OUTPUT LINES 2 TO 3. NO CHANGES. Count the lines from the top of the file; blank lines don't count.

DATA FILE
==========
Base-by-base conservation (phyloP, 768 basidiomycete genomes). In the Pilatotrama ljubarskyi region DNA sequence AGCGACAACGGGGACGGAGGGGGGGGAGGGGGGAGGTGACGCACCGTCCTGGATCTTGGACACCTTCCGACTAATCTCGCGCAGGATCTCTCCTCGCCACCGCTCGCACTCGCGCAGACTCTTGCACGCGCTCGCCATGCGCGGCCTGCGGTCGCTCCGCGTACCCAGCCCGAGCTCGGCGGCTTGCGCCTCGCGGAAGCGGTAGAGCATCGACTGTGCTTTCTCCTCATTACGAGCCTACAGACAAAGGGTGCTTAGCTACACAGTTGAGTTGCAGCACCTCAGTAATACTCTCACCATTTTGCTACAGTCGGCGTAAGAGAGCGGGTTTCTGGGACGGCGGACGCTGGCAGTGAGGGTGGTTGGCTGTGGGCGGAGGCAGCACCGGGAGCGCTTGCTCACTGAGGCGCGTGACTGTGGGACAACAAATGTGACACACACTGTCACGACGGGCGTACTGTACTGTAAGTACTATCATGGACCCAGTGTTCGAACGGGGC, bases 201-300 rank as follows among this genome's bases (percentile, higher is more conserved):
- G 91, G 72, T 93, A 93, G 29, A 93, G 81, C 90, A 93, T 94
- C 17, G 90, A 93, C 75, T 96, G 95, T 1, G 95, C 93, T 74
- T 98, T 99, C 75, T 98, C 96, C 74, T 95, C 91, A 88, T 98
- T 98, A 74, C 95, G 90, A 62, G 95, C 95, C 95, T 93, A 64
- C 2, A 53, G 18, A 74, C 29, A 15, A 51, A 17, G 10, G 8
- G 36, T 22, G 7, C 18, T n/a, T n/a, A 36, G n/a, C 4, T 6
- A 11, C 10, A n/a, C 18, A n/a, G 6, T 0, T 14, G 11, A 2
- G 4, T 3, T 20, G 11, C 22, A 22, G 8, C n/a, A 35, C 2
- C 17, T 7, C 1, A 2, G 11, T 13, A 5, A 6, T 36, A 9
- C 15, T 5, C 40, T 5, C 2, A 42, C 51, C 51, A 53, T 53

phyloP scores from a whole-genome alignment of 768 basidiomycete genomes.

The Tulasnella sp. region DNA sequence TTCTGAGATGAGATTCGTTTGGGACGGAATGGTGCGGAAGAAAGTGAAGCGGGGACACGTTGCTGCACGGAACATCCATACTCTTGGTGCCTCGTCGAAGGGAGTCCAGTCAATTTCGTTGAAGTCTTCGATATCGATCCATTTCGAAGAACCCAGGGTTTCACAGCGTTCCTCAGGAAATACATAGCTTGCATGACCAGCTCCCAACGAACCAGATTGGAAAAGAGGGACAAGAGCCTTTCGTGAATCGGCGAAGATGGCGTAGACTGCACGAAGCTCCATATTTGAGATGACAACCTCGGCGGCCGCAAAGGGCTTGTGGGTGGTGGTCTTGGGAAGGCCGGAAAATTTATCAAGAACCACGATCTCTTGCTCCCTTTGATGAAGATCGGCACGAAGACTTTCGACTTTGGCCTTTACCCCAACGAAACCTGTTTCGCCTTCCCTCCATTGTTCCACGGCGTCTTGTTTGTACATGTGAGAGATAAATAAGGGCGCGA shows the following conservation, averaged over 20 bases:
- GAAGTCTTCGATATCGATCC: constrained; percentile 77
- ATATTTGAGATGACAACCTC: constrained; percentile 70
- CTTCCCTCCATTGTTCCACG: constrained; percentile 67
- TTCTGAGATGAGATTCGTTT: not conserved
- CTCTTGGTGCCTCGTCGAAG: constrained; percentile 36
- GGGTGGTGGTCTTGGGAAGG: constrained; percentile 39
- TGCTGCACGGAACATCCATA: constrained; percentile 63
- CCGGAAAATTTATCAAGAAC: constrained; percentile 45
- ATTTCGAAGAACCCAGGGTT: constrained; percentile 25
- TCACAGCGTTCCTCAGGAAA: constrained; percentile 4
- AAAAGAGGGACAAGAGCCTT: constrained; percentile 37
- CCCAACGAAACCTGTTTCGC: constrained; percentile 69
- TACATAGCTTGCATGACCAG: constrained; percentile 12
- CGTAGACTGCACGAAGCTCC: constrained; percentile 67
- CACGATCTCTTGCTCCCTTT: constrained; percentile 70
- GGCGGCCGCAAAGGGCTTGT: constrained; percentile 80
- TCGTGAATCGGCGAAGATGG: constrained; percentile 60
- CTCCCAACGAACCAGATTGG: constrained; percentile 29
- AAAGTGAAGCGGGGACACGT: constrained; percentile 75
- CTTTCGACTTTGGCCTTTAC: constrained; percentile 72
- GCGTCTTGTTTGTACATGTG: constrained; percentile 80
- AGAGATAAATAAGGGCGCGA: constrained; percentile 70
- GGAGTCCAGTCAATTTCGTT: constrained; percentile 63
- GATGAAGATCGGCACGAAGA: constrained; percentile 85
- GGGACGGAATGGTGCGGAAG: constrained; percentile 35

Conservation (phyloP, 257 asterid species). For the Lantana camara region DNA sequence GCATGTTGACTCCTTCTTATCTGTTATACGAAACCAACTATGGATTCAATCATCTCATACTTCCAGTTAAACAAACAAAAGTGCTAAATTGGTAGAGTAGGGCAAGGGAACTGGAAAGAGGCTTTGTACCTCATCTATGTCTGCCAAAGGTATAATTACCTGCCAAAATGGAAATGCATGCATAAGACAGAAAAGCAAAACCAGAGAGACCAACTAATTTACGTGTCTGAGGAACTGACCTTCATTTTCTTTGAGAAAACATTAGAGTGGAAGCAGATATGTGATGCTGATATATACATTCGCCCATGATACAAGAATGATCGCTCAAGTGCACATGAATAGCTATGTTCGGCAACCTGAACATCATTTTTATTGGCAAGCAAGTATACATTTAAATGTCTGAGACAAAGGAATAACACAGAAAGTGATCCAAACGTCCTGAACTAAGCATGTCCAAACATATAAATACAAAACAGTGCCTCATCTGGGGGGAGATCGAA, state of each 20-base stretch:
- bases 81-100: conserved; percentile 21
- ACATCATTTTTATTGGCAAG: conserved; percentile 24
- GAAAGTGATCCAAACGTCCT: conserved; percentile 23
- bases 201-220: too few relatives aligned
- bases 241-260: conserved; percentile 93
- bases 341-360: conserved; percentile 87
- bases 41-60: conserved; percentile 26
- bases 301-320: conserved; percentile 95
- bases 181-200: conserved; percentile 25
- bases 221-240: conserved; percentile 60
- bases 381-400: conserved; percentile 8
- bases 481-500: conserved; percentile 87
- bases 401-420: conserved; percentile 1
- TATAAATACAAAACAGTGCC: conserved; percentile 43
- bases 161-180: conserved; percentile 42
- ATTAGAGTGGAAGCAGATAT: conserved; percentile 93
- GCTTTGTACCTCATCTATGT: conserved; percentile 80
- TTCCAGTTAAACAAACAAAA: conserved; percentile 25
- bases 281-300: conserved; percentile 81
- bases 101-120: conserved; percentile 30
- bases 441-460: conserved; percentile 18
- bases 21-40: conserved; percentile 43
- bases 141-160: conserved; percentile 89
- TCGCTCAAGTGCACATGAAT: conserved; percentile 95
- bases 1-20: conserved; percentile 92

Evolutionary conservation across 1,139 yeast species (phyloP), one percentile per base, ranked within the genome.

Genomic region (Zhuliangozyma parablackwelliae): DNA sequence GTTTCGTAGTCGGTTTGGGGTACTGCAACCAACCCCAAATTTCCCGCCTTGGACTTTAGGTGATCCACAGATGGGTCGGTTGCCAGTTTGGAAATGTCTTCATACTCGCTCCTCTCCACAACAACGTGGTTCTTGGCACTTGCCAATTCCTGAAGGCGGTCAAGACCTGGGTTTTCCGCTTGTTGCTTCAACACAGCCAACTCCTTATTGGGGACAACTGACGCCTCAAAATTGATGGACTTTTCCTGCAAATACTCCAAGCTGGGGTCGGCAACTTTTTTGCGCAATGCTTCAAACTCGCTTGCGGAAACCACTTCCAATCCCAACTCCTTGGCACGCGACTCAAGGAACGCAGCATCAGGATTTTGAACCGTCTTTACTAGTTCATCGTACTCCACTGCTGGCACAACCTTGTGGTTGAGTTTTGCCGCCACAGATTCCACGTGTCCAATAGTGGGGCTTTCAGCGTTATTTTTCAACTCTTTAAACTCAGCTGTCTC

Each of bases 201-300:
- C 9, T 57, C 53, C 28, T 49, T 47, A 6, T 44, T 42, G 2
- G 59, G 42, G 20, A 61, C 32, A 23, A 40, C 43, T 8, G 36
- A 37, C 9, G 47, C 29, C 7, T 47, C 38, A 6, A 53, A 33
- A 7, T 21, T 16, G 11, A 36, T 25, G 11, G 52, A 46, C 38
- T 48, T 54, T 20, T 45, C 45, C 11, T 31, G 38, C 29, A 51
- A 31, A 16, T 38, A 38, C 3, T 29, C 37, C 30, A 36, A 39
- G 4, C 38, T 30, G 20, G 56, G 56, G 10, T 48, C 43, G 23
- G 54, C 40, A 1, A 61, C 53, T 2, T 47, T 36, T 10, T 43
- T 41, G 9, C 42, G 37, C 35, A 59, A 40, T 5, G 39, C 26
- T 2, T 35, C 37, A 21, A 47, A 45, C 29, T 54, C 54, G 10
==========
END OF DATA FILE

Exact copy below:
- G 91, G 72, T 93, A 93, G 29, A 93, G 81, C 90, A 93, T 94
- C 17, G 90, A 93, C 75, T 96, G 95, T 1, G 95, C 93, T 74